For example, the idea of "social Darwinism" was already being discussed during his lifetime, and he made his opposition to the idea very clear. As a Unitarian, he was far more interested in cooperation. In fact, he argued:
In the long history of humankind (and animal kind, too) those who learned to collaborate and improvise most effectively have prevailed.I immediately thought of a line in an interview with Pete Seeger that I had heard earlier Sunday morning. Pete explained his embrace of the term "communist" in the anthropological sense by saying:
If there is a world here, if there is a human race here in a hundred years, we will have learned how to share again.Pete Seeger was, naturally, mentioned in the sermon itself and the congregation enjoyed singing several of his songs together in recognition of the decades of inspiration and leadership he provided.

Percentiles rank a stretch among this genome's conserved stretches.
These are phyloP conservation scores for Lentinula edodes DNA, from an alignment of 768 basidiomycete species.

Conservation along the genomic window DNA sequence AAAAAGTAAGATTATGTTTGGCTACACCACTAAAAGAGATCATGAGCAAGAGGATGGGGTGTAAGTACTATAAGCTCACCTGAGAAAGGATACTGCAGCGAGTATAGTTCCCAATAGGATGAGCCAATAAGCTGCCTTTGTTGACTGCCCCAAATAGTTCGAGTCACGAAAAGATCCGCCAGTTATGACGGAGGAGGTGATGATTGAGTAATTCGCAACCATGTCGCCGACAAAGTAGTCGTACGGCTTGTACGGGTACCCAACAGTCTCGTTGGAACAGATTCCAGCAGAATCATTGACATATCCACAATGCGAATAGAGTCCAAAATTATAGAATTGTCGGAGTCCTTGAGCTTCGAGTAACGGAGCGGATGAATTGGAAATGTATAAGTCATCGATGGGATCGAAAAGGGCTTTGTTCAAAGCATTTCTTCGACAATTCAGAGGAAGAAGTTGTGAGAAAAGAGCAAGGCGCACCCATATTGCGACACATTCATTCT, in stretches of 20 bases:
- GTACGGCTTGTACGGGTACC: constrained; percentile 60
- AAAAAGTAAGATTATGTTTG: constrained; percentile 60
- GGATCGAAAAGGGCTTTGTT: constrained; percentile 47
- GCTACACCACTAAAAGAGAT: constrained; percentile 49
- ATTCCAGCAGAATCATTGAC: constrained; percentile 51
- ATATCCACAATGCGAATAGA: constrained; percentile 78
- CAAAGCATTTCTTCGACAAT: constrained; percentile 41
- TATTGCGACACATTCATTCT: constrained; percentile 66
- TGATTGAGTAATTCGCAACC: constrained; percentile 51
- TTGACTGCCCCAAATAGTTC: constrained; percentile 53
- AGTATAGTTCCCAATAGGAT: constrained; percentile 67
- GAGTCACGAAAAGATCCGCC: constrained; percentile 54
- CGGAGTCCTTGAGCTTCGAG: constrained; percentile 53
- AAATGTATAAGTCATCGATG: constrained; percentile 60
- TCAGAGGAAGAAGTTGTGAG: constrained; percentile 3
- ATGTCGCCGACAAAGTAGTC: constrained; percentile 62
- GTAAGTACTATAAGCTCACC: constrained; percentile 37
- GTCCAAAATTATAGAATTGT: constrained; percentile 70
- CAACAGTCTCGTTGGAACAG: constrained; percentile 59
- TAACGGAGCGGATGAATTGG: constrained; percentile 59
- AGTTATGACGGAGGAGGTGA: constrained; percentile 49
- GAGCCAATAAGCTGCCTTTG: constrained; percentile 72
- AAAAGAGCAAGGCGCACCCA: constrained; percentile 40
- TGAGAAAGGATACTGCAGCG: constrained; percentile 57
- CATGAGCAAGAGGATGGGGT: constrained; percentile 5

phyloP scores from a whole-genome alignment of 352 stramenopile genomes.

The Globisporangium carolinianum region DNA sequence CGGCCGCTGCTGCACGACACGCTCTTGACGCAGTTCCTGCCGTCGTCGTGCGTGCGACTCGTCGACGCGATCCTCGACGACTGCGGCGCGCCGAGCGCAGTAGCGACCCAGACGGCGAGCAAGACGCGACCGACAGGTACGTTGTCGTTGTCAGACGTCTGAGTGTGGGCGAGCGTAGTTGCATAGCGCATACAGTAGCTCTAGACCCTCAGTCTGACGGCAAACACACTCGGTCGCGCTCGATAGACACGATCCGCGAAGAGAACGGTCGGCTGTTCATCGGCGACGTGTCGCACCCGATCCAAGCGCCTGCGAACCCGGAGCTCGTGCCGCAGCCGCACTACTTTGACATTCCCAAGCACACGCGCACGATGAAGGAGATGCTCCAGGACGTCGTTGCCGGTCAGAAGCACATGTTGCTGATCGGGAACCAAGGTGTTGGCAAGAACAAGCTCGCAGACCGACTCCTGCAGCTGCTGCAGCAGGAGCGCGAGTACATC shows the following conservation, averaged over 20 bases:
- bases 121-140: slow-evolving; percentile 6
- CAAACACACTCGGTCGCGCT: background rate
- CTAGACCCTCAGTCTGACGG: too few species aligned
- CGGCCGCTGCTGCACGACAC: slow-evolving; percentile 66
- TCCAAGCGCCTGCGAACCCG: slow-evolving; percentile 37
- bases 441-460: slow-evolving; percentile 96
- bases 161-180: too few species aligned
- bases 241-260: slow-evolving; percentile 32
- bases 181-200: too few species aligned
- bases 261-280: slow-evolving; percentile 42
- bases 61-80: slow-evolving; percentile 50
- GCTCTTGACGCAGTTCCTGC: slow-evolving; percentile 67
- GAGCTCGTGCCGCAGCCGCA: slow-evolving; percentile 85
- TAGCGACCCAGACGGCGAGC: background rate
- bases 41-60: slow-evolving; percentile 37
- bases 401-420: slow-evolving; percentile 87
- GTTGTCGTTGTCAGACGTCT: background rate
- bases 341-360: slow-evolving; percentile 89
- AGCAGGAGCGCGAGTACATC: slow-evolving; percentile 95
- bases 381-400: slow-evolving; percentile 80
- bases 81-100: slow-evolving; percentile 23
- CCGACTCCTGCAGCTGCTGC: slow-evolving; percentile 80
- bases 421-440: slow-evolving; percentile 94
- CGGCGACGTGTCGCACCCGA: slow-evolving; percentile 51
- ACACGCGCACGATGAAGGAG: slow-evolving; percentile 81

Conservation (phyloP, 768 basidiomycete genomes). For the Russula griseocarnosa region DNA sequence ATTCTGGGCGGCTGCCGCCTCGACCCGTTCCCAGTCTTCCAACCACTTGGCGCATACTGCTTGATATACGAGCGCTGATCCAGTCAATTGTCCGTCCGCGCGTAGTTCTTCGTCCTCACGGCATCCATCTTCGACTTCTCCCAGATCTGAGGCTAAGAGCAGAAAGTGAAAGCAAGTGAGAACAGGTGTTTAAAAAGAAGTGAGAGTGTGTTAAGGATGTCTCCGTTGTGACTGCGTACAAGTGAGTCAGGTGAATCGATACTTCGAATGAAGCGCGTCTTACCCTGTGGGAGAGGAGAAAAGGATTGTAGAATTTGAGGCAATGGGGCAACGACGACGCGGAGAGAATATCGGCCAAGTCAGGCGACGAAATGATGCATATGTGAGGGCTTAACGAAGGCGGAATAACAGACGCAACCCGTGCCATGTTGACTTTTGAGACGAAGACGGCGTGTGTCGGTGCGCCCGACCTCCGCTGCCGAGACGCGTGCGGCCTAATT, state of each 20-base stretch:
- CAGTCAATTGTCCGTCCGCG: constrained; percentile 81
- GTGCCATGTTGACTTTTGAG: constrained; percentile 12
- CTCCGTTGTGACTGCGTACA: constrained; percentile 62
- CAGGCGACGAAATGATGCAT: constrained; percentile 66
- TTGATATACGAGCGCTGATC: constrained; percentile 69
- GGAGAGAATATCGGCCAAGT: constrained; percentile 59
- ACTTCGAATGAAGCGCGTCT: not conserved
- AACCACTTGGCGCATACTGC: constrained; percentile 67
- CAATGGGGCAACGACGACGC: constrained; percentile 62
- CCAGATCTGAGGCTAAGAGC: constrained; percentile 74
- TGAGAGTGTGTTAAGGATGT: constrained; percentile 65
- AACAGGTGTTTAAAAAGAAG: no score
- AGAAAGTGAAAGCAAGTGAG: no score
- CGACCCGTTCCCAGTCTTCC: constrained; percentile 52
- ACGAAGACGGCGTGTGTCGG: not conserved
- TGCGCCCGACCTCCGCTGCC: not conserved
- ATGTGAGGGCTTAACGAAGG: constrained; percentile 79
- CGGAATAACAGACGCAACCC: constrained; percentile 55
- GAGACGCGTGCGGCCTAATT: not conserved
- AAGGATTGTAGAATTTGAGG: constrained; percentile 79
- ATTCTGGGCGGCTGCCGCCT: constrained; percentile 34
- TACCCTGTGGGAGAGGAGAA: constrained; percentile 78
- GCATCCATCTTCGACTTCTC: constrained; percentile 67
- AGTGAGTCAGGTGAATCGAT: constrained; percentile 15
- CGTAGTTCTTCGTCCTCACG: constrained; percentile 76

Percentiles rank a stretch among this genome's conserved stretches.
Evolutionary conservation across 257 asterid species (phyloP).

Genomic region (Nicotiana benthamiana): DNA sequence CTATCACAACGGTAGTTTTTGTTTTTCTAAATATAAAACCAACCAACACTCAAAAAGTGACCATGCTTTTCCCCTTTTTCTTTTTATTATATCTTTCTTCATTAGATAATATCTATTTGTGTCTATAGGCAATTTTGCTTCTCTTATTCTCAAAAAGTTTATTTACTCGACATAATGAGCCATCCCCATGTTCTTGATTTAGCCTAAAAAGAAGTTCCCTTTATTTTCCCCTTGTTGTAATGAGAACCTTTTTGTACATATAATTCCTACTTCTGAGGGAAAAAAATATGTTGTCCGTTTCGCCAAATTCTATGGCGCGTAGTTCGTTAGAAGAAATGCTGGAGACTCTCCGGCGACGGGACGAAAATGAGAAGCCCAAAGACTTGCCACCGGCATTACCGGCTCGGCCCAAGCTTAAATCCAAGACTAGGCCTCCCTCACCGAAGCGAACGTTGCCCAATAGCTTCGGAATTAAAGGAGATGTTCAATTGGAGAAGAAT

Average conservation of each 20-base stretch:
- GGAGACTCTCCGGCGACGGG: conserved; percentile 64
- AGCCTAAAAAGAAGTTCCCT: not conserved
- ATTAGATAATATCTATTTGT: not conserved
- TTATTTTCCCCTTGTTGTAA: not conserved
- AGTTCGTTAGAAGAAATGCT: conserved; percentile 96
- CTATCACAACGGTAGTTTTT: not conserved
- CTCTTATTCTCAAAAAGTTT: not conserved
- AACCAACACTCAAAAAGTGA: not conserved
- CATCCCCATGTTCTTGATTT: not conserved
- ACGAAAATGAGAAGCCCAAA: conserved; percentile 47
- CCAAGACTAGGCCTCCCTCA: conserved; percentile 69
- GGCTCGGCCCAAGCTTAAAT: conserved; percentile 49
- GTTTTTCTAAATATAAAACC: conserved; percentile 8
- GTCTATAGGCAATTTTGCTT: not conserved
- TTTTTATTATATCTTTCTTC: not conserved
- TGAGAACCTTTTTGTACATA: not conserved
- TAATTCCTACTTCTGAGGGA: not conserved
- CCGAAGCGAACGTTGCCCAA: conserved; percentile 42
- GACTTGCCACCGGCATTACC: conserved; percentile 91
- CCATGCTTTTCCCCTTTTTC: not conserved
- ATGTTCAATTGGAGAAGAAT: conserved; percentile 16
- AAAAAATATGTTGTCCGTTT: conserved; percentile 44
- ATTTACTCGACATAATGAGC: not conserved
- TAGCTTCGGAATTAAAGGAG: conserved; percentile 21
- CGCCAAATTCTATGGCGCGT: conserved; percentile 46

Rev. Tedesco also connected the discussion of Darwin to another aspect of evolutionary thinking that has long fascinated me -- the role of electronic media in the consolidation of a global form of consciousness. As she mentioned, this was foreseen in some ways by the French theologian and anthropologist Teilhard de Chardin more than a half century ahead of the Internet itself. I had done some reading and writing about Teilhard many years ago, and was surprised to hear this idea twice in a week, as Krista Tippett had recently interviewed Andrew Revkin about Teilhard's concept of the Planetary Mind.
a map of such a planet, as he applied National Geographic cartography standards to the Internet itself.